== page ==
Then I found out how to do it with C# and .NET. It's incredibly easy. Visual Studio .NET includes a command-line tool (xsd.exe) to convert an XML schema file to a C# data structure. The data structure is tagged with all sorts of attributes so that .NET can later know how to map the XML into that structure. So, from a schema file foo.xsd, you run:

   xsd /c foo.xsd

which creates foo.cs, containing the data structures defined by your schema.

Then, to fill in the data structure, you call the XMLSerializer to 'deserialize' the XML into your data structure:

TextReader myStreamReader = new StreamReader(@"c:\dev\foo.xml");

XmlSerializer serializer = new XmlSerializer(typeof(ConfigType));
ConfigType config;
   config = (ConfigType)serializer.Deserialize(myStreamReader);
catch(XmlException xe)
   MessageBox.Show (xe.Message, "XML Parse Error",
      MessageBoxButtons.OK, MessageBoxIcon.Error);
catch(InvalidOperationException ioe)
   MessageBox.Show (ioe.InnerException.Message, "XML Serialization Error",
      MessageBoxButtons.OK, MessageBoxIcon.Error);

And that's it. The exception handling is just so that you can figure out what the problem is should the XML file not parse. Assuming you didn't get an exception, your data structure (config) is completely filled in. To see what was set in the XML file, you just look at the fields in the data structure.

Posted by Mike at 10:26 AM

June 16, 2003

On buying an Audi

My last entry horrified one reader of my blog with its (and I am paraphrasing here, but only a bit) 'mind-numbing boringness' -- so much so, that he felt the need to call me and berate me personally. Ah, ya gotta love marketing ;)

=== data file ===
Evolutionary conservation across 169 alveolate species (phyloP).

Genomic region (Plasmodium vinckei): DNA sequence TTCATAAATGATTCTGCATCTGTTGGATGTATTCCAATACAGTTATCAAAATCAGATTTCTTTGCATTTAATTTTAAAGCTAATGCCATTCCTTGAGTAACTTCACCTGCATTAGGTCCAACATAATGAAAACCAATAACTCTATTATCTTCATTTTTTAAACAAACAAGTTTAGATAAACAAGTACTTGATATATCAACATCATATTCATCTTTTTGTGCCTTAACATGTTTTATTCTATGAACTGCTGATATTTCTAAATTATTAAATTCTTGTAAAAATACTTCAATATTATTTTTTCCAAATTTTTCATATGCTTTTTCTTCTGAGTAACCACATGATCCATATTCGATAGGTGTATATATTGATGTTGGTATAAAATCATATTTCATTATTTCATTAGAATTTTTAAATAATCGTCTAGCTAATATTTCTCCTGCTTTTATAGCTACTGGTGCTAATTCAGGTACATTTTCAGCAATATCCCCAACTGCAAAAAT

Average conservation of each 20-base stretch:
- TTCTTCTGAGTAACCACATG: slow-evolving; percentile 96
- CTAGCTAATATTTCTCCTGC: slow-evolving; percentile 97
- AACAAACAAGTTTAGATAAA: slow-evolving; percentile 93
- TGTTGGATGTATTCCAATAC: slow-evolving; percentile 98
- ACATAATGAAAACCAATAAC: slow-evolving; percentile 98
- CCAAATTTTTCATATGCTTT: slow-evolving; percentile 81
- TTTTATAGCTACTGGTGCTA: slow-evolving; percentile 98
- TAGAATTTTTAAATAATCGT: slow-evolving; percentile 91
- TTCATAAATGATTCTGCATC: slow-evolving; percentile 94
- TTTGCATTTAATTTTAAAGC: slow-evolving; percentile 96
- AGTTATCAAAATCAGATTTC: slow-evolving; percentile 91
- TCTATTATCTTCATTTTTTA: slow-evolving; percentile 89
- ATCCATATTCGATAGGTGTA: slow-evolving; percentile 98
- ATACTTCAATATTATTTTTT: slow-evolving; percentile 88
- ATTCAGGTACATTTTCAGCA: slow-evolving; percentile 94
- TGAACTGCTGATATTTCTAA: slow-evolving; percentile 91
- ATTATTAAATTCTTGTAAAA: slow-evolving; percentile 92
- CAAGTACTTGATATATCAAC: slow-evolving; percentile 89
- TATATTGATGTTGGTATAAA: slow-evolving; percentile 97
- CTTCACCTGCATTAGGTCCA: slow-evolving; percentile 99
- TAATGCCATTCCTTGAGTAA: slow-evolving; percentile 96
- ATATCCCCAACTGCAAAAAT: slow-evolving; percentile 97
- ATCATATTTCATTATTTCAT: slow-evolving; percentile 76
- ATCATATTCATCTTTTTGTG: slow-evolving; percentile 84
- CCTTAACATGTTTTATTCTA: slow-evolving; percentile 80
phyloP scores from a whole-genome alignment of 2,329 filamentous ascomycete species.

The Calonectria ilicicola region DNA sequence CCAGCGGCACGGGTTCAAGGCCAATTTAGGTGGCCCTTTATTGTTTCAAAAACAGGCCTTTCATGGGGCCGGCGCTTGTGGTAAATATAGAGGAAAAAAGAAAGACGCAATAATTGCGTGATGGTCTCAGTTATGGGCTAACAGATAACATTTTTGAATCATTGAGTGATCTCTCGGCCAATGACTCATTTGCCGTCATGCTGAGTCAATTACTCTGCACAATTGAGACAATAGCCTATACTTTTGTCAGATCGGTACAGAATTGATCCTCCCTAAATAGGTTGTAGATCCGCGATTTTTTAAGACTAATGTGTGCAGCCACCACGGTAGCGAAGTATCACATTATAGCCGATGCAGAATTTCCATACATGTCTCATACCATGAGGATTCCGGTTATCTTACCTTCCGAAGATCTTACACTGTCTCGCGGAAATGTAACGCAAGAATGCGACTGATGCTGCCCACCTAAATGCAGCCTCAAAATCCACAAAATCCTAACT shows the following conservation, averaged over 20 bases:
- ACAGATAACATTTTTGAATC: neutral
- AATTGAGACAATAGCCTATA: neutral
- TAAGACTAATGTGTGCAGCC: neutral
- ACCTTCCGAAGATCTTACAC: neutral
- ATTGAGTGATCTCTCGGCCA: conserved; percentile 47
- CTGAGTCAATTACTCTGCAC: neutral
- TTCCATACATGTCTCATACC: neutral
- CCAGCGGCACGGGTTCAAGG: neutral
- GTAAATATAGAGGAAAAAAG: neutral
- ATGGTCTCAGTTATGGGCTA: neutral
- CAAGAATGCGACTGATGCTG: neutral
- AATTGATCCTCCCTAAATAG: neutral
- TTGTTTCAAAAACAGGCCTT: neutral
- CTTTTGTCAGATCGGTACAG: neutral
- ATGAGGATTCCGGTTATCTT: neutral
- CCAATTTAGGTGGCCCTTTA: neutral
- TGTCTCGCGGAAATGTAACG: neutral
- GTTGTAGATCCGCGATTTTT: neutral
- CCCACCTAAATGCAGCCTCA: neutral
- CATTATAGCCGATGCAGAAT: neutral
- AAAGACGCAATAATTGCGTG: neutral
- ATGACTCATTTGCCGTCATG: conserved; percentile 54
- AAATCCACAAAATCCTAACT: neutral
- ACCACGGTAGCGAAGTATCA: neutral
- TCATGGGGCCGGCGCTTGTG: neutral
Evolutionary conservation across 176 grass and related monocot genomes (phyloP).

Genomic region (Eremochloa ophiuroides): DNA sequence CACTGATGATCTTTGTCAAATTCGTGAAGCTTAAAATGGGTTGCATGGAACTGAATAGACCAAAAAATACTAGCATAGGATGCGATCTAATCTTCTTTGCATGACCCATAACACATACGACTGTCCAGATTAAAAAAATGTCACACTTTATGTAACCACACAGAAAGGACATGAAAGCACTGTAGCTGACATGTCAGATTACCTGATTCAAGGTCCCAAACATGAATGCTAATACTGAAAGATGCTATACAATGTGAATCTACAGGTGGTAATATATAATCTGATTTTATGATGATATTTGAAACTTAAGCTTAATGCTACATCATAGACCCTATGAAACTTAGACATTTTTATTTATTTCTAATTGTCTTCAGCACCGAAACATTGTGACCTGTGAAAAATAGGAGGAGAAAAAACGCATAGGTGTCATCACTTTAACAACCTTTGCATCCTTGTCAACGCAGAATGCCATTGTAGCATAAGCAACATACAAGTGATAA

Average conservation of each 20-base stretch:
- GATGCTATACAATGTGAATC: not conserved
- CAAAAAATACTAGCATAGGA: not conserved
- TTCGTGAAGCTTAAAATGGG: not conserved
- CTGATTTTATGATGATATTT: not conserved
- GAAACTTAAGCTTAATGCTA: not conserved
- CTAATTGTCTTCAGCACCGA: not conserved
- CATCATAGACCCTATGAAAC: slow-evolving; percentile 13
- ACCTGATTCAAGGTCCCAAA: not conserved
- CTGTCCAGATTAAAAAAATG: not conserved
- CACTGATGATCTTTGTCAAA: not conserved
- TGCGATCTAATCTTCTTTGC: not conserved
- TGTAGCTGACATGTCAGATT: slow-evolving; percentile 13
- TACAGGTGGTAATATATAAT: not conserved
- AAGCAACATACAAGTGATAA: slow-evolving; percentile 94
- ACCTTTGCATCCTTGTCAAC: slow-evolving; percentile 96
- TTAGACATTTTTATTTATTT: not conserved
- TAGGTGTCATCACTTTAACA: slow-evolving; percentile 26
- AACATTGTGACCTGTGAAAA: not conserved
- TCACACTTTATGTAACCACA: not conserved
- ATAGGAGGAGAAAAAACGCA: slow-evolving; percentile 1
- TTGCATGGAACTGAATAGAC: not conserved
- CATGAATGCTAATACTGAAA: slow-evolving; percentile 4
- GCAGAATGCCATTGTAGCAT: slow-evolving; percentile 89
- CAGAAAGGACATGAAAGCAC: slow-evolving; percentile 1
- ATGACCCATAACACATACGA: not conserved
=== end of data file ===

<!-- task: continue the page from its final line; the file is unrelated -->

At any rate, lest I lose one of my handful of readers, I'll try to write about something less geeky. So I'll tell the tale of buying a car. It has villains (don't all car purchase stories?), dragons, and, in an unusual twist, that rare find for such tales: a hero in the form of a car salesman. (Well, OK, there aren't actually any dragons in the story. Unless you count Meredith wanting to breathe fire on some of the salesman we encountered.)

As I mentioned last week, I am now the proud owner of a brand-new Audi. I really do have it now -- we took delivery on Thursday. I have been enjoying riding around in it a great deal so far -- so much so, that I have the sunburn to prove it. Time to start keeping sunscreen lotion in the car.

The car buying experience was, shall we say, interesting. (A side note: can it really be described as 'interesting', with the obvious implications that this experience was somehow unique within the set of car buying experiences when, really, all car buying experiences are terrible? Or perhaps the comparison is not to other car purchases, but, rather, purchases in general. In that case, buying a car could honestly be described as a more 'interesting' process than, say, a copy of the latest X-Box game from Fry's. Well, maybe Fry's is a bad example. But I digress.)